We priests are charged to resolutely present church teaching even when not well received because they are from Christ. But sometimes I am tempted to down play them in order to be liked, to be a cool priest, to avoid rejection. We can play mind games that rationalize us into the same unworthy results a less worthy motivation would also bring.
In our day one of the most destructive and divisive temptations is rushing to judgment, thinking the worst about others and sharing those dark thoughts which affect others reputations. Some years ago a parishioner vehemently condemned to me a woman who had just left her husband. I was not free to tell her about the physical abuse that woman had been enduring. We don’t always know as much as we think we know, and can give into the temptation of rash judgment and gossip.
There are two ways of relieving temptations. One is by giving in. Experience tells us that is no solution, because the more we give in the more we give in again. They begin to control us. The second way is to resist them, as did Jesus, deflect them before they get controlling. This requires us first to admit those temptations with which we struggle, own up to them when we have allowed them to overwhelm us, and ask God’s forgiveness and grace. Then freed from the burden of the past, we can strap on the armor of Christ in sacrament, Scripture, support of the faith community, which will help us deflect them. Over time they will come to us less and less often.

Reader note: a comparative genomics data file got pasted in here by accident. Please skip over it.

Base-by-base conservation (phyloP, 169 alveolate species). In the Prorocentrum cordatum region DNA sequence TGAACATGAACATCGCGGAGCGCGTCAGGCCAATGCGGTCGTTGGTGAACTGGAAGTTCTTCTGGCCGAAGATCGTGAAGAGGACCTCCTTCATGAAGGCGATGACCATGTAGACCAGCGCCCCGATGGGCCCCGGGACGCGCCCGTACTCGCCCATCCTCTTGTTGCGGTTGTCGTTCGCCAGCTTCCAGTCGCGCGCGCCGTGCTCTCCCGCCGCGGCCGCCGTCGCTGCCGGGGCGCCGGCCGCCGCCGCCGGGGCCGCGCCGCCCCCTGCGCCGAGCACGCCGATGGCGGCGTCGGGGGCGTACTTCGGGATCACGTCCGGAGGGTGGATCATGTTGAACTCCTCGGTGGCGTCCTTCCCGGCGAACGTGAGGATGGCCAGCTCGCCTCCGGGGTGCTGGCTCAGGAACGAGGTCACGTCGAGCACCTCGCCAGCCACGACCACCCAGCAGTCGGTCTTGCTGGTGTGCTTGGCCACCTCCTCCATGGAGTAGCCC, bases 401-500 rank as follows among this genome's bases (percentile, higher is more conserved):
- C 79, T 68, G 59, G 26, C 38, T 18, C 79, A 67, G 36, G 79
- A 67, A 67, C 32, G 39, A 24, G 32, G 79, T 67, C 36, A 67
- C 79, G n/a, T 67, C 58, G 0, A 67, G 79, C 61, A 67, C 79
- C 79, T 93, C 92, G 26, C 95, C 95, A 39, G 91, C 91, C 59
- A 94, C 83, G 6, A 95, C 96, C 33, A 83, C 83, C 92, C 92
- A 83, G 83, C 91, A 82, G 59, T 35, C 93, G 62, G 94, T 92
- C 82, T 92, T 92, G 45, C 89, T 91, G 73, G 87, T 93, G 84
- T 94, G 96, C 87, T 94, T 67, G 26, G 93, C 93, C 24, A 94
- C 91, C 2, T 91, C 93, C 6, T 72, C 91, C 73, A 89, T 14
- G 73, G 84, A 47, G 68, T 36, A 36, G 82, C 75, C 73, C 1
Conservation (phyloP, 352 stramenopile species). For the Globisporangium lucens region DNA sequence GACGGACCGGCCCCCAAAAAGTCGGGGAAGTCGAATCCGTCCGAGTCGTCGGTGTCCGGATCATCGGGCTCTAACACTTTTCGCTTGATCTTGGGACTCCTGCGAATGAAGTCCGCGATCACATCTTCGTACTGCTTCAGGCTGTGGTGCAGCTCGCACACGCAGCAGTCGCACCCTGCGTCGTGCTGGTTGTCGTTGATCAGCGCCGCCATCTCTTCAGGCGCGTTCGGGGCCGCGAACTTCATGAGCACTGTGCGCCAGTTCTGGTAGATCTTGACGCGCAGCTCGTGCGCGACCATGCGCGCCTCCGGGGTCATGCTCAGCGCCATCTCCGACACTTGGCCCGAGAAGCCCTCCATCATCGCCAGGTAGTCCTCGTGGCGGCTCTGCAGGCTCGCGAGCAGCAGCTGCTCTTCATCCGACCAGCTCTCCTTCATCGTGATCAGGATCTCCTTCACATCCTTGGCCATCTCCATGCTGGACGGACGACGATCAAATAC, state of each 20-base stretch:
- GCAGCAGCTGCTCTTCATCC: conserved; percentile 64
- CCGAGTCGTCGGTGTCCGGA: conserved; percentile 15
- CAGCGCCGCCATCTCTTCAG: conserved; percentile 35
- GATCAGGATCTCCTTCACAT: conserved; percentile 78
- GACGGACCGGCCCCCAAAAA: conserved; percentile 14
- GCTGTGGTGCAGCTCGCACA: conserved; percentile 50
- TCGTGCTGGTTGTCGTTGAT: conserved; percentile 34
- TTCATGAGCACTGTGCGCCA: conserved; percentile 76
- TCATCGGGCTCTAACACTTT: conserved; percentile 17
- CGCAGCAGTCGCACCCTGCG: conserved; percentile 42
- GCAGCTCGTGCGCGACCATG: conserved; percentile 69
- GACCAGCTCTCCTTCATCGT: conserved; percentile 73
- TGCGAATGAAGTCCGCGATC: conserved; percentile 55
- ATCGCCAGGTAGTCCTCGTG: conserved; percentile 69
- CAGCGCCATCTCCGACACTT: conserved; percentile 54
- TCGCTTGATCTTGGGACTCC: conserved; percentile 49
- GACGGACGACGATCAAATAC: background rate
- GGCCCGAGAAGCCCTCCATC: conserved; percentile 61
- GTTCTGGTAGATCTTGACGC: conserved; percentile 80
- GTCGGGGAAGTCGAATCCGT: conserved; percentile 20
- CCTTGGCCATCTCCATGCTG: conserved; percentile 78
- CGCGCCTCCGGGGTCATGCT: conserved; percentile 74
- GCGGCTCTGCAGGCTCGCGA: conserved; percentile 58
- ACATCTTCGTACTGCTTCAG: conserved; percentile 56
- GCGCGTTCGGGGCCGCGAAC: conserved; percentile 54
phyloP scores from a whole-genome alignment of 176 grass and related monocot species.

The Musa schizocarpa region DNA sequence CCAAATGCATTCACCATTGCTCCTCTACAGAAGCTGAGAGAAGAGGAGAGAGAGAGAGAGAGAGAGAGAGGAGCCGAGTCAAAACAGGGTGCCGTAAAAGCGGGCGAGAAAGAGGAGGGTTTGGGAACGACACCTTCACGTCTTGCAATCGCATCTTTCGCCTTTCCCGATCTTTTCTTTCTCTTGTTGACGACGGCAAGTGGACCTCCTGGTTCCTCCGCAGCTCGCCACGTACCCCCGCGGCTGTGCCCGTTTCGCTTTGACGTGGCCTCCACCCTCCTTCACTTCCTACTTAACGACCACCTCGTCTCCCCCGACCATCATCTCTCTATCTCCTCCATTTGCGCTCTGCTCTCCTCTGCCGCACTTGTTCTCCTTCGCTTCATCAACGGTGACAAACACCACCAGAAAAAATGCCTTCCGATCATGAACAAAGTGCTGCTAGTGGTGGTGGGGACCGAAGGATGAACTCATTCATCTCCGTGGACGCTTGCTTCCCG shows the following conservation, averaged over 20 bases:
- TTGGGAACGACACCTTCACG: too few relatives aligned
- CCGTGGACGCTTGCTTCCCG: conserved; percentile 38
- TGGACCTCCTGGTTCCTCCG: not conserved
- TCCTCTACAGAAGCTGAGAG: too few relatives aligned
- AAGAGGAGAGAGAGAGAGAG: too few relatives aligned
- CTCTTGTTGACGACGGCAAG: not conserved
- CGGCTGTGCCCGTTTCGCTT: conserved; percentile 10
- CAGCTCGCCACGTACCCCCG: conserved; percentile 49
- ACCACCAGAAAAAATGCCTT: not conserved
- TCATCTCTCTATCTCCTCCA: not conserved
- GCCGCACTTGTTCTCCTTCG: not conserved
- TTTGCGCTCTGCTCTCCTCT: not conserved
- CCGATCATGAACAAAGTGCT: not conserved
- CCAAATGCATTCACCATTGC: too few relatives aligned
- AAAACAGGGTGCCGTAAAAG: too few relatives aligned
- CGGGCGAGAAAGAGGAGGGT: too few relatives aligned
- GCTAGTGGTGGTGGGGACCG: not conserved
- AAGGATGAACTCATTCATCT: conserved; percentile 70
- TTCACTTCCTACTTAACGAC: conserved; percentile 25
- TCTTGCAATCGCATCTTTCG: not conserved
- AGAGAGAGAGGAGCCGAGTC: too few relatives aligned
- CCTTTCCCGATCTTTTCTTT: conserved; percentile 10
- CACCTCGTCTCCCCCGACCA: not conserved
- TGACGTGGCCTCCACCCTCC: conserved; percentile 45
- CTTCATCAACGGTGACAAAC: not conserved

This Lent ponder the temptations you struggle with and confront them. The key is to repent and believe the Gospel, which is a gospel of mercy and love.
That is what conversion is all about, every day growing closer to God and recognizing that we are not strong enough to go it alone. These forty days of Lenten reflection and repentance give us a chance to exchange our temptations and sins for the joy and hope belief in the Gospel, which means belief in Jesus Christ as Lord, friend and healer. Lent 2018 can be life changing, unless like the little boy who fell out of the bed, we stay too close to where we got in.